BERLIN: Germany‘s only Tour de France winner Jan Ullrich turns 40 on Monday with the controversial cyclist insisting he has come to terms with his doping past.
Ullrich, who retired in 2007 having won the 1997 Tour, admitted for the first time last June to doping during his career with transfusions, using his own blood, by Spanish doctor Eufemiano Fuentes.
The German, who also won road-race gold and time-trial silver medals at the 2000 Sydney Olympic Games, said he was motivated by the desire to compete against his rivals on a level-playing field.
In February 2012, Ullrich was found guilty of a doping offence by the Court of Arbitration in Sport (CAS) and retrospectively banned from August 2011 and all his results since May 2005 were removed.
He spends his days looking after his growing family and makes a living from professional engagements, such as taking part in cycle rides with fee-paying fans.
“Overall, I feel totally happy,” says Ullrich, who looks fit enough to race still.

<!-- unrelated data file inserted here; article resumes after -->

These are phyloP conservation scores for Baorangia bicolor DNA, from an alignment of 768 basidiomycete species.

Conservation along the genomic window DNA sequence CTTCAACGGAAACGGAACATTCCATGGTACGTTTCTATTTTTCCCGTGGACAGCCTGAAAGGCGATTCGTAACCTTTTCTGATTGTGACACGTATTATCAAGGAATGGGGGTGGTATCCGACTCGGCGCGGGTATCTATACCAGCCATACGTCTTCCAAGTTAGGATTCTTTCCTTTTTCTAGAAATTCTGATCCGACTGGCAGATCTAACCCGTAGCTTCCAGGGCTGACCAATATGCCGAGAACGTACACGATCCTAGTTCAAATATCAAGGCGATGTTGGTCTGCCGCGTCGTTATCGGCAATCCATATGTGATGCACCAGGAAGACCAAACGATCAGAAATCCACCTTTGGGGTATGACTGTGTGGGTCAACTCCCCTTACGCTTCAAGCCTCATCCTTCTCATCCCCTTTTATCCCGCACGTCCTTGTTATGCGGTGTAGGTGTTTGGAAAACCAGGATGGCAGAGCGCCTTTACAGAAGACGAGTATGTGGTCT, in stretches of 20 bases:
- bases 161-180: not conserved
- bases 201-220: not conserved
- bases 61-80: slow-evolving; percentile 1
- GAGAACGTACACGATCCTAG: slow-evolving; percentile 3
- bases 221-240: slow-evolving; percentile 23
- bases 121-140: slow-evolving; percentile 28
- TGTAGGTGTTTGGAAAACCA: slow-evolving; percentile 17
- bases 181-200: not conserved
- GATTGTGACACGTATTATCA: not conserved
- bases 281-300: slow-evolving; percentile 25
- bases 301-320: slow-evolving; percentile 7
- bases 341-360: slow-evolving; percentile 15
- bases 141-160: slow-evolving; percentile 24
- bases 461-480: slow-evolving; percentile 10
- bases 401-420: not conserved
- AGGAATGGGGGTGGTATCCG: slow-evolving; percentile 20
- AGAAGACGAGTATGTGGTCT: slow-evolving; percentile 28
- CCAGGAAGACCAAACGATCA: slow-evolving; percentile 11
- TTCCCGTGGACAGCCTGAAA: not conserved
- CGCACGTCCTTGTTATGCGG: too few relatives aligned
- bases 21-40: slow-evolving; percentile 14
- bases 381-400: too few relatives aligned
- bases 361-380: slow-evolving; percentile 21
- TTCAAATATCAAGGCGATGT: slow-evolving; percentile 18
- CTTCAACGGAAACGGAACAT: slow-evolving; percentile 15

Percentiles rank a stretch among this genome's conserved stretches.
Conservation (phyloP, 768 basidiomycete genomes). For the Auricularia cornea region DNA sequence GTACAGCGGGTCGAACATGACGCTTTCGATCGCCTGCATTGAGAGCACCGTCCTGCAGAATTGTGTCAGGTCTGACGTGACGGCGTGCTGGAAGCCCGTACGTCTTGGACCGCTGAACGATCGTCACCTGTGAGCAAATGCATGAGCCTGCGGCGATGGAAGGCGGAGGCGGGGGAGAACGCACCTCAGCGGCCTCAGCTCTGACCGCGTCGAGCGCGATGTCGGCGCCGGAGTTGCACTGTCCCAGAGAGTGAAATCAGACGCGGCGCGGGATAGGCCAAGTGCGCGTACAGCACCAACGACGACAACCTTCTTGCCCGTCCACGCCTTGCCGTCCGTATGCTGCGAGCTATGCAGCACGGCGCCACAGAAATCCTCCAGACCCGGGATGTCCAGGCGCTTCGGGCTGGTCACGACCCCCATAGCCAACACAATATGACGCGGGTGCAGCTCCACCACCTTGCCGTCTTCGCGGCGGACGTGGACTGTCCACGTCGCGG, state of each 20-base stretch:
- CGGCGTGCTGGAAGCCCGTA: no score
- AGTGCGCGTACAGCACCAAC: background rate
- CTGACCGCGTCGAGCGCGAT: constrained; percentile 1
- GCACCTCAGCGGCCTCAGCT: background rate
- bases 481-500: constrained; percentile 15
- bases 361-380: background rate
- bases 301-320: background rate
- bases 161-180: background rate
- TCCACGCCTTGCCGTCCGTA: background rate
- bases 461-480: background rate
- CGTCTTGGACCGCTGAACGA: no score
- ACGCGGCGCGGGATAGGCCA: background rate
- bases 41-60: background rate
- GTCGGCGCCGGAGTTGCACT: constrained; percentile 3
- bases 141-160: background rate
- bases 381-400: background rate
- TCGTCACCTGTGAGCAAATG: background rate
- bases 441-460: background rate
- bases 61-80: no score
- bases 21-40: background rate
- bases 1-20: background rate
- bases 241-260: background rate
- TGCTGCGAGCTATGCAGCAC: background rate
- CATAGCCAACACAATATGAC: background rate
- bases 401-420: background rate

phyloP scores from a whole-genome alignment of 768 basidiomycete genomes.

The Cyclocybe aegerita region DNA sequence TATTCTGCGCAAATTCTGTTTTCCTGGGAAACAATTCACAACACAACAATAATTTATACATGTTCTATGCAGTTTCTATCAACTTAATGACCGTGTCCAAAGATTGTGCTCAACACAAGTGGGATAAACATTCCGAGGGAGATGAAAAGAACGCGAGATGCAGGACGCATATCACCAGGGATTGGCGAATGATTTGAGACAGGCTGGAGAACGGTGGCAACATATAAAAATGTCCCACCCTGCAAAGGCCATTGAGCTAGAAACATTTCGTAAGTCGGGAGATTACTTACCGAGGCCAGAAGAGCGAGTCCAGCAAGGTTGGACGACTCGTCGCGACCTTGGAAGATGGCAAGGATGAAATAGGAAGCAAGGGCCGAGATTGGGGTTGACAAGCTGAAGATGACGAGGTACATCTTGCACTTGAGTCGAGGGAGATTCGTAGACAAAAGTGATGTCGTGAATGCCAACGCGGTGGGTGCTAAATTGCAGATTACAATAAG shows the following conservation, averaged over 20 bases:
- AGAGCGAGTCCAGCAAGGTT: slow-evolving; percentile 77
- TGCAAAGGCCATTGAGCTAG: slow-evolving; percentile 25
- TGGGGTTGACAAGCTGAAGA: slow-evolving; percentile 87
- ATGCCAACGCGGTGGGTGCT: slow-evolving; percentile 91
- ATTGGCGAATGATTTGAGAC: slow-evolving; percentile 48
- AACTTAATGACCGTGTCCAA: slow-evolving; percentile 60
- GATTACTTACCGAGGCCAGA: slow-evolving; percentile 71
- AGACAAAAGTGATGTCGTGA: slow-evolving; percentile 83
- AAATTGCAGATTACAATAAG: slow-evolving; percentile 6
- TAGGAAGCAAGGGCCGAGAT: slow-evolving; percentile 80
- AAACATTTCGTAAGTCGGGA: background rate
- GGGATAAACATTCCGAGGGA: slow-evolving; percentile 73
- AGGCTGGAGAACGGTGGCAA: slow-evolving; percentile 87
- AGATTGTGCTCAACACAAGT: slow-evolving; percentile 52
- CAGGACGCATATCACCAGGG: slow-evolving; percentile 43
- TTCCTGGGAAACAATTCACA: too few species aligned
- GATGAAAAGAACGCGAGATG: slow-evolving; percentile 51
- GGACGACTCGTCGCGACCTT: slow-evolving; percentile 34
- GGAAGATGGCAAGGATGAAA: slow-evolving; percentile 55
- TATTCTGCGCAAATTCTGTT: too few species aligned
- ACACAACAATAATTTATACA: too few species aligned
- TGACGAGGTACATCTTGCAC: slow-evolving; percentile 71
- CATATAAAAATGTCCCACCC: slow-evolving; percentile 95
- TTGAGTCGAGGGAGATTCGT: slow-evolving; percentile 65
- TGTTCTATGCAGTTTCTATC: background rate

“The life I now lead would be a holiday for many people.”
But nearly seven years after retiring, Ullrich’s doping offences have never been fully explained.
“I have finished with the subject,” Ullrich told German radio broadcaster NDR.
“I have taken my punishment, I regret what I did and I stand behind my mistakes.”
Legal troubles still hang over Ullrich, who has been taken to court in the wake of his June confession by a former team sponsor who wants three month’s of salary back.
The case will be heard in Essen, Germany, next February.
And Ullrich refuses to comment on a report from the French Senate, released in July, which named him as one of the cyclists who retroactively tested positive for the banned blood booster EPO during the 1998 Tour.
“I have to live with the bad and good,” he said, adding that he likes to live “in the present” and does not like to look back.
“I can live with it comfortably as I have my life back on track.”
While Lance Armstrong’s full doping admission rocked the cycling world in January, there has never been – and there is unlikely to ever be – a similar confession from his German rival.